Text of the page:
Halloween is around the corner, and while this year's holiday might look a little different, it's still a perfect excuse to turn on a spooky flick and get crafty with some cocktails. If you're new to making your own craft cocktails at home, you're in luck. We've called in the expert advice of bartender Matt Maretz from New York City's legendary Employees Only and Brooklyn's hip Grand Army.
"In terms of creating delicious drinks, you'll want to make sure you are balancing the elements of the drink (sweet, sour, bitter)," says Maretz. "But when it comes to making the perfect drink, it’s entirely up to you. There are blueprints and guidelines when making certain drinks, but it’s really about what you like and allowing that to shape the creation of the drink." So, be sure to experiment and find out more about what you like — everyone's perfect cocktail is different.
When it comes to gathering ingredients for these spirited cocktails, Drizly makes it easier than ever. The online delivery service connects you with local beer, wine, and liquor shops as well as convenience stores through one digital platform, so you're able to shop for everything you need (ice, mixers and even snacks) in one place and have it all delivered to your door in under an hour.
Lastly, if you're not quite a mixed drink person, or would love something spooky to sip on while you experiment with making some cocktails, we recommend the The Prisoner Wine Company's gorgeously packaged Eternally Silenced Pinot Noir as well as the robust Red Blend and buttery Blindfold White Blend, both festive options to have around Halloween.
Without further a-boo, here are Travel + Leisure's favorite Halloween and fall cocktail recipes to make at home this season. These spooky riffs on classic cocktails are sure to impress everyone you would have had at your Halloween soiree — just on Instagram instead.
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A cocktail is only as good as the tools you use to create it. Using real shaker tins versus an old thermos not only improves the temperature and blend of the shaken beverage, but it also looks (and feels) more professional and elevated. An all-in-one bartending kit could be the way to go if you're just starting out, but if you happen to already have a few of the items in an ideal home bar setup, make sure to pick up the rest before embarking on a holiday season full of homemade mixed drinks.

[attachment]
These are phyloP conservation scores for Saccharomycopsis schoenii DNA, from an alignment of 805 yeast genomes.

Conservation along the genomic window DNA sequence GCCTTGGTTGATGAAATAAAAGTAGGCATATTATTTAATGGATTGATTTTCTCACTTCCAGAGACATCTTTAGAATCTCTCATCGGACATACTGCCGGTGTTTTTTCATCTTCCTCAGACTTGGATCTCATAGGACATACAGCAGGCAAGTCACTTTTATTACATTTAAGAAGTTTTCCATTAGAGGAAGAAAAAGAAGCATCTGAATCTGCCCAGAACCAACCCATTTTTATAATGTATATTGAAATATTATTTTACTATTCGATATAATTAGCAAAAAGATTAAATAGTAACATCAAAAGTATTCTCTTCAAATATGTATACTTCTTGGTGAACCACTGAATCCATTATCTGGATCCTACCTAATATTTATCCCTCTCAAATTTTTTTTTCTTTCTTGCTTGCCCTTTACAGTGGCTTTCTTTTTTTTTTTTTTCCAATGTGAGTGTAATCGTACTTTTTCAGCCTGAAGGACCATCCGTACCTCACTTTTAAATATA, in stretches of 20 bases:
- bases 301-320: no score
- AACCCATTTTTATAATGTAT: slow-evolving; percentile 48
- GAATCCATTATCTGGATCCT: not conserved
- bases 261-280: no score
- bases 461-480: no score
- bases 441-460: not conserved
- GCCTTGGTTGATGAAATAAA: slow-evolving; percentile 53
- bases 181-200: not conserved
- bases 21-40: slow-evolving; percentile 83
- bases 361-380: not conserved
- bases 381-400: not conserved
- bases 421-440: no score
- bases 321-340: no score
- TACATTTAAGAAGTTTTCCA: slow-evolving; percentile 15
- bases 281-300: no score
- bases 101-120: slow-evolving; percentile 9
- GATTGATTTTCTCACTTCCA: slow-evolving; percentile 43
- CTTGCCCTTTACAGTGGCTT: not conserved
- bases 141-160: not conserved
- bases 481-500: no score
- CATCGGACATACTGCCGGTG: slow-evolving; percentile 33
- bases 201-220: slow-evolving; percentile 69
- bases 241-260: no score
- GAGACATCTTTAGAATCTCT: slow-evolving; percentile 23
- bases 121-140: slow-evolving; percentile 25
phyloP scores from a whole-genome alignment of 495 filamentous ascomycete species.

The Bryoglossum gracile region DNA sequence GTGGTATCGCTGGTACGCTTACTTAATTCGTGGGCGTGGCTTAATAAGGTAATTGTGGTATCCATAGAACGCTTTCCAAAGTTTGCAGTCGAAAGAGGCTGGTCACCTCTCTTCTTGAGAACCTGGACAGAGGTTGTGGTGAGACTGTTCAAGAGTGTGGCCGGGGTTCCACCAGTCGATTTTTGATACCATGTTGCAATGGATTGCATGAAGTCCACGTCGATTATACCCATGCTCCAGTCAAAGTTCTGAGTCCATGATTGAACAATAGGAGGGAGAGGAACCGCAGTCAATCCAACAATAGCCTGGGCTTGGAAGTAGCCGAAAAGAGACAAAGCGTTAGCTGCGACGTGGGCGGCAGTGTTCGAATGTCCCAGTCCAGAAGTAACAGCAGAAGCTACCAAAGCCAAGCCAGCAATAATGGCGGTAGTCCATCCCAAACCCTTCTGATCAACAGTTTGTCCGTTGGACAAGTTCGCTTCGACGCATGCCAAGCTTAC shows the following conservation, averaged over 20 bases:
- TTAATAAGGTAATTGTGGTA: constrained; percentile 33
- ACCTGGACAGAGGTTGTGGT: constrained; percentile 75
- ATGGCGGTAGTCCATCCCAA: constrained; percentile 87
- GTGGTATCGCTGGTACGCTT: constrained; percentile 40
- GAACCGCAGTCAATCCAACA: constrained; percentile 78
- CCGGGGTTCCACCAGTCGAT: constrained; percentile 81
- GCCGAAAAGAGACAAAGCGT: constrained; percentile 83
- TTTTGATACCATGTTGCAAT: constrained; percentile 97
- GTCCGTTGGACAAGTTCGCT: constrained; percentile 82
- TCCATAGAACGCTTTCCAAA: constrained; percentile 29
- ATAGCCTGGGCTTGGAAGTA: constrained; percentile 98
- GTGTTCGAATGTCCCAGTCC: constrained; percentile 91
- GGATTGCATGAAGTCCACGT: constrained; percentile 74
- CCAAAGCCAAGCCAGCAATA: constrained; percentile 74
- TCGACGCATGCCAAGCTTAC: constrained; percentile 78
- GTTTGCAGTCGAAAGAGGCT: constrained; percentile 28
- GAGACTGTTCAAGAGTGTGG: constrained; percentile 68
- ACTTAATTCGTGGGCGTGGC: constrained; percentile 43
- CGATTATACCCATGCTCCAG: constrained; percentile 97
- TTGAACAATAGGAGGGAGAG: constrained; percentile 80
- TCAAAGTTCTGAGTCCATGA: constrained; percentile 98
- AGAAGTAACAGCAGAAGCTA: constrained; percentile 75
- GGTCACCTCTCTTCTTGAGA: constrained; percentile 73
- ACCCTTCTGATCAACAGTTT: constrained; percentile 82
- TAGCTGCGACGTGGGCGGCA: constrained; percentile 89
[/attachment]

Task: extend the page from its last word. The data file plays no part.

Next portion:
Lastly, each cocktail calls for its own type of glassware. And while this isn't a hard and fast rule, honoring the classic cocktails behind each riff is an encouraged part of the experience. Take note of the types of glassware used for each cocktail and where they can each be purchased.
"Generally, you'll want to shake anything that includes citrus. The citrus acts almost like a cooking agent and really brings the drink to life, so when you shake your cocktails, remember that you are trying to wake up the ingredients, not lull them to sleep. "
"One of the biggest mistakes I see people making is not knowing how to shake with the ice they’re using. A lot of top cocktail bars will use ice cubes about an inch thick, which are sturdy and require a more vigorous shake. However, if you are using ice you bought in a bag from the store, which is typically a lot lighter, you should shake less so as to not over dilute the drink."